We don’t need such a culture and traditions – we’ve come a long way and a lot of that logic doesn’t apply today. For instance, how is it that a major chunk of our society sees nothing wrong with Karwa Chauth? It started in times when men were out on battlefields and women were home, praying for their safe return. Why are we still following it when the only battlefield men experience is in PUBG?

Even the whole feet-washing tradition that happens when a groom enters a bride’s home is really outdated. It was started because back then because several men didn’t wear slippers and their feet would be dirty. Of course, he could have simply gone and washed his own feet, like a decent human being. But groom-worshipping has been a thing and it was either the bride’s father or the bride itself doing this demeaning task. Demeaning, not because his feet were touched – I mean, it’s just a part of your body. But mainly because in India, we see it as a sign of bowing down to someone and what did a man do to deserve that? Like just because you decided to marry me? Thanks but I don’t need that “favour” or “charity”.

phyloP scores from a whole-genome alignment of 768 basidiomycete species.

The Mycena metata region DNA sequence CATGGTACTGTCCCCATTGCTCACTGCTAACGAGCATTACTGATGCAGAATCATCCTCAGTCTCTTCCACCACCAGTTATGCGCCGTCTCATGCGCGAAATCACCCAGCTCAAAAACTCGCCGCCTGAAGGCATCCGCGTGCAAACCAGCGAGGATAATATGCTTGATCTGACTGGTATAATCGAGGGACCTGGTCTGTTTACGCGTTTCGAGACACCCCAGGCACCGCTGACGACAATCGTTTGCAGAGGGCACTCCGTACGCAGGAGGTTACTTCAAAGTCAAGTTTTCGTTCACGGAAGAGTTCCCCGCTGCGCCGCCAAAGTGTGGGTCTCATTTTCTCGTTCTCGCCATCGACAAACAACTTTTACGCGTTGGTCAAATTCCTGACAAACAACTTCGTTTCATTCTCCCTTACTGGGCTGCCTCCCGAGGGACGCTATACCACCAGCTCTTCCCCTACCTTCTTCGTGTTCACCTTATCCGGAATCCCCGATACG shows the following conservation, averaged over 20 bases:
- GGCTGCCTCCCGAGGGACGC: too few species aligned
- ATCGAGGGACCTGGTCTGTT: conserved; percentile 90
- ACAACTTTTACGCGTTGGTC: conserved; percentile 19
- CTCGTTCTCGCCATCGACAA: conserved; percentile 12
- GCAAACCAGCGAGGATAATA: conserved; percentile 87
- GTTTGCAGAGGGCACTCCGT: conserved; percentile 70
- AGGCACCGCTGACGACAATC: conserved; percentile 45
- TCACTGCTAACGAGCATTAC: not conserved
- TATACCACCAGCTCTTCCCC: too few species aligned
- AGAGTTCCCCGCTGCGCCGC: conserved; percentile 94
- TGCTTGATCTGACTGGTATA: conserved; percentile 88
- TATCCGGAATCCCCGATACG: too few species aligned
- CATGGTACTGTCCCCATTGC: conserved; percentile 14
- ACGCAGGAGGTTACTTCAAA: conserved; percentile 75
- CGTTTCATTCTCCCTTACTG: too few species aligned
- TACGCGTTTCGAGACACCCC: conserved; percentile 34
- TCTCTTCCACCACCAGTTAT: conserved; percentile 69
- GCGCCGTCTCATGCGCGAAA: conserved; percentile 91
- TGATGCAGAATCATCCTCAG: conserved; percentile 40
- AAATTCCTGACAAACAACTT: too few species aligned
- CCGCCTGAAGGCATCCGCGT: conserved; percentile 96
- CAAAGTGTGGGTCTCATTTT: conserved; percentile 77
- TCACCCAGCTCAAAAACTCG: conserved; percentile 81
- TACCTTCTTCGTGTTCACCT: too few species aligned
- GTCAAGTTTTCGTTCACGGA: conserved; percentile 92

ALSO READ: Turkish Women Called Out Their Men For The Inherent Misogyny By Subjecting Them To Comments We Hear All The Time. It’s Epic

Again, kanya daan is another tradition that upholds misogyny. Firstly, why are you giving your daughter away like she is luggage? And secondly, why is it that only a male is required to do that? Your mother gave birth but the father gets to do kanya daan, and if not him then another male. Why is it that women are supposed to wear her suhaag ki nishaani – mangalsutra, sindoor, and all that – while men can just roam around unaltered? Things change, situations and values evolve, and if we get stuck up on things because culture, then progress will never happen.

ALSO READ: Akele Hum Akele Tum Exposed The Misogyny In Marriages And Talked About Ambitious Women